The cleanup operation consists of two court-mandated actions, which have led to significant improvement in water quality in the harbor area (Massachusetts Water Resources Authority (MWRA), 2008). By 1991, sludge discharges into the harbor were ended, and CSO discharges were cut in half to 1.5 billion gallons per year (Rex, 2008). In 1995 the new primary treatment facilities on Deer Island began operation (Massachusetts Water Resources Authority (MWRA), 2014). Finally, in 2000, wastewater was no longer discharged into shallow areas of the harbor, and treated effluent is now discharged into Massachusetts Bay through a 9.5 mile-long outfall (Rex, 2008). The cleanup has transformed Boston Harbor from the “dirtiest harbor in America” to a “Great American Jewel” (Massachusetts Water Resources Authority (MWRA), 2008). The total cost of the two court-mandated projects was $4.7 billion, including $3.8 billion for the Boston Harbor Project and $0.9 billion for the Combined Sewer Overflow project (Massachusetts Water Resources Authority (MWRA), 2014, 2016). Most of the cost has been absorbed by consumers through increased water and sewer bills.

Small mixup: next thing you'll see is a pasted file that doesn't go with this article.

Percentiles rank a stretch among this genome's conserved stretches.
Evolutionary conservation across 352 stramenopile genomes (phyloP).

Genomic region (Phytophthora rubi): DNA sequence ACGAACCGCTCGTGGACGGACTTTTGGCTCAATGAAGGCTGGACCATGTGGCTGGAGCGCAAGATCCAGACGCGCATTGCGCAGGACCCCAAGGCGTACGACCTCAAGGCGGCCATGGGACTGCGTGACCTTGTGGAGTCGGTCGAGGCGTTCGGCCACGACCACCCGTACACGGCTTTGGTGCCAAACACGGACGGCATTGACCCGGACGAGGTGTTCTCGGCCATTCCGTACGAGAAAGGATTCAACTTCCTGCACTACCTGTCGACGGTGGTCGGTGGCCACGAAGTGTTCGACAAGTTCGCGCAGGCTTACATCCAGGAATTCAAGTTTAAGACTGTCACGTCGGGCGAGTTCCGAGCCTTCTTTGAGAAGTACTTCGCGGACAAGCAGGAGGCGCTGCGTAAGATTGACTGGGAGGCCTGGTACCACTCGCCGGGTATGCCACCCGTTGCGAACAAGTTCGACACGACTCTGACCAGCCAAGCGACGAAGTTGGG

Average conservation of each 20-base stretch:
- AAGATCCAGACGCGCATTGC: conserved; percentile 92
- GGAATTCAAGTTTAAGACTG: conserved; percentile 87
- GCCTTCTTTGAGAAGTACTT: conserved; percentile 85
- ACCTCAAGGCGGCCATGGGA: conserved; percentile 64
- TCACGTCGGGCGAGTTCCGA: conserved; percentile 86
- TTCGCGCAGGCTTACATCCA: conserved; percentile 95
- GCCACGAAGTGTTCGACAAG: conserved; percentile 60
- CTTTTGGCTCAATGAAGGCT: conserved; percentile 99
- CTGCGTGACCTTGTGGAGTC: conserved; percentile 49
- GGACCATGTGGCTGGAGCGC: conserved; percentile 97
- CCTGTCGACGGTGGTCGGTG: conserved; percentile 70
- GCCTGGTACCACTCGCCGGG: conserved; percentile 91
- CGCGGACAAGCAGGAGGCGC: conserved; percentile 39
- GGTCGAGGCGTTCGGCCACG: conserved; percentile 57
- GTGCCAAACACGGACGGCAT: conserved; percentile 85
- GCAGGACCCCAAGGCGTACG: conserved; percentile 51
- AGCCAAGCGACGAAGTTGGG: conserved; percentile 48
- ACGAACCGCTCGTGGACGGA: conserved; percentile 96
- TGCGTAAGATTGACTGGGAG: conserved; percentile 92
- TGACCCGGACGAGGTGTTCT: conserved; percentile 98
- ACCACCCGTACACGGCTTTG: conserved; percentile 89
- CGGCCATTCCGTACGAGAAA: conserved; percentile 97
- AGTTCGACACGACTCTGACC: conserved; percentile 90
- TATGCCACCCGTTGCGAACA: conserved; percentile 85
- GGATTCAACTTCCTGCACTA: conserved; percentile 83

Ecosystem Service Values
Economic Valuation of Ecosystem Services
Ecosystem services are the direct and indirect benefits that humans derive from ecosystems, and in coastal environments these include nutrient cycling, climate regulation, habitat provision, and recreational uses (Millennium Ecosystem Assessment Board (MEAB), 2003). While a general approach for ecosystem service identification and valuation has been developed, and there are many ecosystem valuation studies in the literature, the valuation of coastal protection projects remains a challenging task (de Groot et al., 2012; Reddy et al., 2015).